He walked into the apartment, sat on the floor and unlaced his shoes, prying them off with a wet jerk. Tossing them aside instead of opening the closet and putting them away, he slipped his phone into his shorts, threw the coat on the floor.

December was no where to be found. As he scanned the studio for her, Mike permitted himself to realize how little was there. Thoughts about tonight crept in, like cold through the windows.

A bed, a couch, a desk, a computer. Thick blue curtains, with a slant of light coming in from the street. On the three levels of a bookshelf next to the bed were a few empty picture frames and unsigned yearbooks, some James Baldwin softcovers and moleskins, a stack of short stories, a dime bag of weed, a bottle of Jimmy Beam; on the bottom shelf, blank legal pads and a loaded .38 revolver, which he’d gotten a week ago.

His feet were beginning to feel again. He stood and flickered the light switch on and off. December was deaf. She’d learned to look for the flickering lights and, on cue, she crawled out from under the blue couch, a white puff with green eyes.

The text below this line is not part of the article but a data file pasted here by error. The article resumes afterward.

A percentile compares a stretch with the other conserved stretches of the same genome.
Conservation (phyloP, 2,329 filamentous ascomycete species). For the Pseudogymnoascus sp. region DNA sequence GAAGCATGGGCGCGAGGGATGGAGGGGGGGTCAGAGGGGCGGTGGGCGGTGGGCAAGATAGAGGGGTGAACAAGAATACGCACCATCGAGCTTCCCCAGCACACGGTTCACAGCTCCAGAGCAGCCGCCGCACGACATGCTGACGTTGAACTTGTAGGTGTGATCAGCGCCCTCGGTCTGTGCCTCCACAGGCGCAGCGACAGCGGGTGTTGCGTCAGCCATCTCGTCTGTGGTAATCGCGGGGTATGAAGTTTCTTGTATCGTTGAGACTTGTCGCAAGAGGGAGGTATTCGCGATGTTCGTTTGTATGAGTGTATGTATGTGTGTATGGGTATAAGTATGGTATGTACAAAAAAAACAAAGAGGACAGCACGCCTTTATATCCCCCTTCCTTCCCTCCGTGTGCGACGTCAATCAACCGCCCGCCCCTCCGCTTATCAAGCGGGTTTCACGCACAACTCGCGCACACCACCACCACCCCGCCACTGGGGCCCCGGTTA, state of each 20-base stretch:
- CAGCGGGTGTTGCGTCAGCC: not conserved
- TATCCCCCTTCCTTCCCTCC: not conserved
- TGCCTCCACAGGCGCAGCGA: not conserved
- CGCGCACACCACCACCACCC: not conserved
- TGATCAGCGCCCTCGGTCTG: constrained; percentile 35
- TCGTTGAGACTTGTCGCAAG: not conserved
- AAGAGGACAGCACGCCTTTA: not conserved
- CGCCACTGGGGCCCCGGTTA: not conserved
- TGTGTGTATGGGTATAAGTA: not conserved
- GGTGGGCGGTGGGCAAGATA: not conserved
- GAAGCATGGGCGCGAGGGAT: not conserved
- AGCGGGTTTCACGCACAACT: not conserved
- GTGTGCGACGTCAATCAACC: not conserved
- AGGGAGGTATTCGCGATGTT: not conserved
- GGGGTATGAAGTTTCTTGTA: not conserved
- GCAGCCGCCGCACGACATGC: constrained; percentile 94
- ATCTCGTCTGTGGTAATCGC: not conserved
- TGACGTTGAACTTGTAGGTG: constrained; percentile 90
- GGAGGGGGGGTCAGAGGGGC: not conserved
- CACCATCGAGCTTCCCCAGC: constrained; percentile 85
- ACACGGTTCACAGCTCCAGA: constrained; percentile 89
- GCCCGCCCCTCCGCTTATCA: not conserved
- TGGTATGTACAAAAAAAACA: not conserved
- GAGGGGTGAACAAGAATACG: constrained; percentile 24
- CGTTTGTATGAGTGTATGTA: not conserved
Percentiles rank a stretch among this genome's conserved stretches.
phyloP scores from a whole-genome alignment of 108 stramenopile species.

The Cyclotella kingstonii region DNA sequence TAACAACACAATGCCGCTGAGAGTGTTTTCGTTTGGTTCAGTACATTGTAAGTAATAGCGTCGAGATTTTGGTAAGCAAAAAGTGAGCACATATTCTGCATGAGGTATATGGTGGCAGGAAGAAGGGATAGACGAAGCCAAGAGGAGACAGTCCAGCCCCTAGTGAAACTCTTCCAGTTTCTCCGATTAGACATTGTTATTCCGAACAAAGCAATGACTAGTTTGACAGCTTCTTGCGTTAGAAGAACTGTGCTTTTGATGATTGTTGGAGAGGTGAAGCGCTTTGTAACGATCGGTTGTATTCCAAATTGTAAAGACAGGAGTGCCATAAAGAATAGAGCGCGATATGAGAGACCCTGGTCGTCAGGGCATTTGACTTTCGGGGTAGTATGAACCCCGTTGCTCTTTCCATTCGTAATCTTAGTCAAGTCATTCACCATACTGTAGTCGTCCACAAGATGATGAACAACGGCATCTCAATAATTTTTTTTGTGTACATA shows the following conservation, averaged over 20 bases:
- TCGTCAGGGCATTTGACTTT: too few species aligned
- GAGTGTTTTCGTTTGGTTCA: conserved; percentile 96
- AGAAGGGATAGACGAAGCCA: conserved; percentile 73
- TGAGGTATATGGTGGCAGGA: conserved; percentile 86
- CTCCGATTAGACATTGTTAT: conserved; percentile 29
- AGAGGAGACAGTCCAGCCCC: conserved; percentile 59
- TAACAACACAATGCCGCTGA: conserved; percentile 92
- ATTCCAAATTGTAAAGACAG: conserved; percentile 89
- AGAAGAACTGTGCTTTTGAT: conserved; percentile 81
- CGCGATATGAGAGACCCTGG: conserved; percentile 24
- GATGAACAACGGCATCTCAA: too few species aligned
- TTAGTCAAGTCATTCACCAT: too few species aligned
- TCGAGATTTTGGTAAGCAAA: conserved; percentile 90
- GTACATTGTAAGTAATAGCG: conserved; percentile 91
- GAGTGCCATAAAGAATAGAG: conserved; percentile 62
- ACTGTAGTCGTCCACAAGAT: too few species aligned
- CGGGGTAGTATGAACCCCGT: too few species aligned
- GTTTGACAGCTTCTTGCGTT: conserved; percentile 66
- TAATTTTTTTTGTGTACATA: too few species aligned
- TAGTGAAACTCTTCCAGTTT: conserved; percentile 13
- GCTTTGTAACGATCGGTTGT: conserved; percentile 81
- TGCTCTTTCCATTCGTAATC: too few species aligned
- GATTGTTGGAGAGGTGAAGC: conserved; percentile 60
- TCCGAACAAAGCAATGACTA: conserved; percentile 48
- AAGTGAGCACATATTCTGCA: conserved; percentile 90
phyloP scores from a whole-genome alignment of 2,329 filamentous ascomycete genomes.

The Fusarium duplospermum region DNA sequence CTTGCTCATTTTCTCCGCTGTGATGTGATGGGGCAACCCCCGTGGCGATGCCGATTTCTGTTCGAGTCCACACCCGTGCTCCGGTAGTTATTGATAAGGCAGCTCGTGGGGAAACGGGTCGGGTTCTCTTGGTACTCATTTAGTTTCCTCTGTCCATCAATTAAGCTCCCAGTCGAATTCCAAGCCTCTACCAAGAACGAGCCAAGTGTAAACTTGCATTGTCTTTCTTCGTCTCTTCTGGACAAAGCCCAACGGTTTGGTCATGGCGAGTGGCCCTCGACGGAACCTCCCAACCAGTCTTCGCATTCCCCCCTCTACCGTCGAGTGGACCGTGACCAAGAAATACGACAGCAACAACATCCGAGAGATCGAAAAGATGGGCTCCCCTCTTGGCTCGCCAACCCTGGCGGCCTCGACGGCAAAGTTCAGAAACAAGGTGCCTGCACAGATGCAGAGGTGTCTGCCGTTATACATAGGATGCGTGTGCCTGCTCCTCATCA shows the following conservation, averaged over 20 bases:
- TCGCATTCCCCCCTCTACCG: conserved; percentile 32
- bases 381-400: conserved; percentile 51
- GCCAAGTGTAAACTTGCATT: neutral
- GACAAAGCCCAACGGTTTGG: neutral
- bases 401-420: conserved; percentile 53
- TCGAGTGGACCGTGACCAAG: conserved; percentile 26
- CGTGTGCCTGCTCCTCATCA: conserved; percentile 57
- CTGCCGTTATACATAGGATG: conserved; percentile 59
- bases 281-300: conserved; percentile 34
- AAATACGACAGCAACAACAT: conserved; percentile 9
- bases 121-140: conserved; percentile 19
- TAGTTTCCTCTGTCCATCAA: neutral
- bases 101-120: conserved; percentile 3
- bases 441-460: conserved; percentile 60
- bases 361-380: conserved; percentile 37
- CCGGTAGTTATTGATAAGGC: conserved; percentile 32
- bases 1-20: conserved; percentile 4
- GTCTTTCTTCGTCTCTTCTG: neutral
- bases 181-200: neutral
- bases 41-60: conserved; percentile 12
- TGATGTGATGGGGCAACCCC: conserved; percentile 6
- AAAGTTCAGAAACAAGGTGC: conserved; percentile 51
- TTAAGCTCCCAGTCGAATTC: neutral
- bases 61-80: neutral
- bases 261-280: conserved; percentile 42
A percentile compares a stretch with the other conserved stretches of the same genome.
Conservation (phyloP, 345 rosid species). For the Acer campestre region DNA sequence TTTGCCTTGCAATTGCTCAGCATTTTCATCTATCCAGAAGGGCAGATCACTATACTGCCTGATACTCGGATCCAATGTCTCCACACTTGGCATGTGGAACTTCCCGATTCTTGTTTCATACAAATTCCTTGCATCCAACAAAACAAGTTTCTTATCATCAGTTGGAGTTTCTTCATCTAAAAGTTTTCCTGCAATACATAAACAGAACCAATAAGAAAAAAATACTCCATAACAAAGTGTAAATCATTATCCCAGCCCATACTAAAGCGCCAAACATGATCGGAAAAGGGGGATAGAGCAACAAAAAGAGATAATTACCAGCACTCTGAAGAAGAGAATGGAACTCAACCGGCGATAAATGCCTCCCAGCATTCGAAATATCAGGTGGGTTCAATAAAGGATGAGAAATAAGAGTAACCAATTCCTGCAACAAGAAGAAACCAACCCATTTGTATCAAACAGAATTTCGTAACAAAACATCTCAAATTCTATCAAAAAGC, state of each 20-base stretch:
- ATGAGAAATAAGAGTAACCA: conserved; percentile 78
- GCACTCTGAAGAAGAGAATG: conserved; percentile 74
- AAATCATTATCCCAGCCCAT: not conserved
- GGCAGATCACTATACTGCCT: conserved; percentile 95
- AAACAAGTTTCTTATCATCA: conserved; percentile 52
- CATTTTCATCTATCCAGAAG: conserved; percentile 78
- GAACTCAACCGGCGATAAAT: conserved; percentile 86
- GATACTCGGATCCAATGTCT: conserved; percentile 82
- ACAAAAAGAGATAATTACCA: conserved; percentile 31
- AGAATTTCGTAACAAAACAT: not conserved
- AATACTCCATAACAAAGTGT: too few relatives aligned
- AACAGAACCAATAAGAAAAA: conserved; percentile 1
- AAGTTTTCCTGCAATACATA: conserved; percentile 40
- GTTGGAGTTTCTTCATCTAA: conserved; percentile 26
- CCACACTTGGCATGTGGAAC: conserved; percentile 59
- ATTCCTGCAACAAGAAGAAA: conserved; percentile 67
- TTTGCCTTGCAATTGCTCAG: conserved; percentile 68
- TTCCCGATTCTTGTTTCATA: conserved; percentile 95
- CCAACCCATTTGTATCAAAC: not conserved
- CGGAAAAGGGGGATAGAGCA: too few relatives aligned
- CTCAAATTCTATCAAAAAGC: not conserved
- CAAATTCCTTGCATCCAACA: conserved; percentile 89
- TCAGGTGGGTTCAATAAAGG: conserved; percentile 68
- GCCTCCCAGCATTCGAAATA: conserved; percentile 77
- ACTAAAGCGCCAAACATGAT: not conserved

She sauntered over to him, brushing her cheeks against his cold legs. Jerky movements scared her, so Mike stood up slowly and cradled her. She purred and looked up, the soft sides of her mouth forming a grin. December brushed her cheek up against his. Like a child, he thought.

“Come on, darling,” he said, setting her down and walking over to her food bowl in the kitchen. Chicken Florentine, the label read. He emptied the can into her bowl.

Damp, he sat down carefully on the bed spread—he hated wet sheets—pulled out his phone and dialed his boyfriend, Jon. He expected to get a voicemail, and heard Jon’s strong voice ask him to leave a message. When he spoke, his own voice sounded disembodied, as though it were drifting in from outside.

“Hey, it’s me. I’m sure you’re still at work, but I hope this week has been going well. Hear it’s cold in Boston, and it’s snowing here. I got your blue dress shirt dry cleaned—it’s in my closet. And you left a manila folder here two weeks ago. It looks like it has a few of your lawyerly documents in it. Alright. But yeah. That stuff is here. Hope they’re not working you too hard, baby. Ok, bye.”